Monday, 16 February 2015

Miami police use mugshots of black teens for target practice

Is it any surprise that people suspect the US police force is institutionally racist?

By Thomas Gorton, January 2015

Woody Deant mugshot
The mugshot of Woody Deant, with bullet holes in the forehead and eye via NBC Miami

When you visit a shooting range, you probably don't expect to see a picture of your own sibling pinned up as target practice. But that's exactly what Sgt Valerie Deant spotted when she arrived at a weapons range in Miami, Florida for weapons training.

North Miami Beach police snipers had been using the range before Deant, a soldier, turned up. She immediately recognised a mugshot of her brother Woody, photographed 15 years ago after he was arrested in relation to illegal drag racing. One bullethole was in his forehead; the other was in his eye. All the other five photographs pinned up as targets were of young African-American men.

"I was like why is my brother being used for target practice?" Deant said on NBC Miami. "They were all black males. There were like, gunshots there. I cried a couple of times."

North Miami Beach Police Chief J. Scott Dennis trotted out the "actually, we have a lot of black friends" defence by stating that the sniper team includes officers from minority groups. He claims that using photographs of real people is important for facial recognition drills.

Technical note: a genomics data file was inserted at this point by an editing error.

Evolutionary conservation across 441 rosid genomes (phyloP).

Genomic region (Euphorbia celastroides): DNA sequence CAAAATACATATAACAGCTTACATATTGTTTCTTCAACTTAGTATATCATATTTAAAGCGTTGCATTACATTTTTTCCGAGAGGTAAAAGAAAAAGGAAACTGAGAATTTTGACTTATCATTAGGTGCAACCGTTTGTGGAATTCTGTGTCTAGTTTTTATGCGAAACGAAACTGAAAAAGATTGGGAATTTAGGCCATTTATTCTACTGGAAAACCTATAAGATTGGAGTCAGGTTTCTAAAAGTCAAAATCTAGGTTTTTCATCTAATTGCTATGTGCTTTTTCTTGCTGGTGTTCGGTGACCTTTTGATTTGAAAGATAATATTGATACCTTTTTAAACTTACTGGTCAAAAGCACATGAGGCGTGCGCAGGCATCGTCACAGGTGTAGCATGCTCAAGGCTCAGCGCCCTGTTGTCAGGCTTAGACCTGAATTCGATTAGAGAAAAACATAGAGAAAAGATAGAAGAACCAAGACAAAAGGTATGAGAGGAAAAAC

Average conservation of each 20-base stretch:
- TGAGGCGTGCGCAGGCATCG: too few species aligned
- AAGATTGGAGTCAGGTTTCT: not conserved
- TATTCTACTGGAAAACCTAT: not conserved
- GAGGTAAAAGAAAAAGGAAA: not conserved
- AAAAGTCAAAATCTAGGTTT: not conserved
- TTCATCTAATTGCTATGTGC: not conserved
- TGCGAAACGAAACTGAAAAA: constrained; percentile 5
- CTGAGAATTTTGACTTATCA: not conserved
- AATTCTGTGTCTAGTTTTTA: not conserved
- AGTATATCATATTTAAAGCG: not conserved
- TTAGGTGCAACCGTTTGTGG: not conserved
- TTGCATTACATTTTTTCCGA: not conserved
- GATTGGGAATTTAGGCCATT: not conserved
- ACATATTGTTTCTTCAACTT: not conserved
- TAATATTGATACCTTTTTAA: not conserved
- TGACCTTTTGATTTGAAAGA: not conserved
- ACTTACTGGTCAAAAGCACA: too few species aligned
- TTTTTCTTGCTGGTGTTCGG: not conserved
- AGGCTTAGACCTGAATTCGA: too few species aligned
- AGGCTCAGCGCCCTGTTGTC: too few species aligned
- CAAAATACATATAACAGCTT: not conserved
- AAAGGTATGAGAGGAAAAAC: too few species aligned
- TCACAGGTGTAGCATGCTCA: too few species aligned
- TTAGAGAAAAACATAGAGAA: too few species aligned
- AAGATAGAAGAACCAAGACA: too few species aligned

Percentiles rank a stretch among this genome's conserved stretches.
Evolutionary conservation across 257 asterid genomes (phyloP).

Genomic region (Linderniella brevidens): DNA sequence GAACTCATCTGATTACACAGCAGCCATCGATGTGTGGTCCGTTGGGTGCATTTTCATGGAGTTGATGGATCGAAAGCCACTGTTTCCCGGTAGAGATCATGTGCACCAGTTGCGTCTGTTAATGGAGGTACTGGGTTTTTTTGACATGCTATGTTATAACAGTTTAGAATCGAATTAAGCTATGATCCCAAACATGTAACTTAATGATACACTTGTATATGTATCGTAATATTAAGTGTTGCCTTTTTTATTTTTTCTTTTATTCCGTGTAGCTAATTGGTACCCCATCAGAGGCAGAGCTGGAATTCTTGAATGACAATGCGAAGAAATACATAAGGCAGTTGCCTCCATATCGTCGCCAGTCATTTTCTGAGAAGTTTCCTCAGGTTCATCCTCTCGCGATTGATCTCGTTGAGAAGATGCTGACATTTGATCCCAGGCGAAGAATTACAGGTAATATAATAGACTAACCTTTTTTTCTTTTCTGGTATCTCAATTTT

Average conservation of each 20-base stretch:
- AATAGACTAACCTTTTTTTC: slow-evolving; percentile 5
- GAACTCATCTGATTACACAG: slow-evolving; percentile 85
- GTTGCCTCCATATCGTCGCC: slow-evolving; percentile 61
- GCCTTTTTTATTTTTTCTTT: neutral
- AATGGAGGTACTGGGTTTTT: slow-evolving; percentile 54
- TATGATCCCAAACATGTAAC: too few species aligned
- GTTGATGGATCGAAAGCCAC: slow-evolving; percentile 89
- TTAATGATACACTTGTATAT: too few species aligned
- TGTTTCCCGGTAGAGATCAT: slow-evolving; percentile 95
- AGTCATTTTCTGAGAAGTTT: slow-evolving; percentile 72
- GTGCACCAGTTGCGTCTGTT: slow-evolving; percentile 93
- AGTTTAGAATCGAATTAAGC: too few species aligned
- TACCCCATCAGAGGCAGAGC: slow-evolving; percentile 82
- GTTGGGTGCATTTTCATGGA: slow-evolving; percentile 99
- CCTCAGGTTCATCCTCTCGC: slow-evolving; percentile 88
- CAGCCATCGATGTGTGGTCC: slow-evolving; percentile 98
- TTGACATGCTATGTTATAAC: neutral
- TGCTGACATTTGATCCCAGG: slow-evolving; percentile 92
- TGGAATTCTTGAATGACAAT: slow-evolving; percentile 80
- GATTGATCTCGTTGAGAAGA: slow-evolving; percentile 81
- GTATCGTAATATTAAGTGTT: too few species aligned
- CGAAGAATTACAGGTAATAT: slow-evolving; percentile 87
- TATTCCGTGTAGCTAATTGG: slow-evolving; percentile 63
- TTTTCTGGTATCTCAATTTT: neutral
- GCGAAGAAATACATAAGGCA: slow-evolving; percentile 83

"Our policies were not violated," Dennis said. "There is no discipline forthcoming from the individuals who were involved with this."

But it still begs the question: is it right to practise your aim on images of real people, all of whom are black? Even if all the mugshots were of white people, it isn't even standard practice to use real human images. Traditionally, police forces use dummies or targets for firearm training.

2014 was an incredibly turbulent year for relations between US police and the black community in America, sparking waves of protest that spread all over the country. In the light of needless deaths of Mike Brown, Eric Garner and Tamir Rice, you'd think that police would be trying harder to stop their officers from taking aim at young black men. Stapling pictures of them to a wall and using them for training practise doesn't seem to be the best way to do it.
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This article was shared on Facebook by a friend who says she posted it "because I don't agree with what is going on in the States regarding police and black people, and more so, the fact that it's pushed to the side like black lives don't matter. It's one reason why I like not having a TV, I can follow unbiased news, not the mainstream news which will make a big deal if one white person is killed by a person of an ethnic minority, but not report when a white person kills multiple people of ethnic minority. Just look how many UNARMED black people were killed by police in the last couple of years: And then if it is reported, the media choose to show a picture of them trying to make them look like a gangster, instead of a picture of them graduating, or being a good family man. Stuff like that doesn't happen to white people in the States, they're not shot by Police while unarmed, and they're always shown in their best light. That's the issue here."

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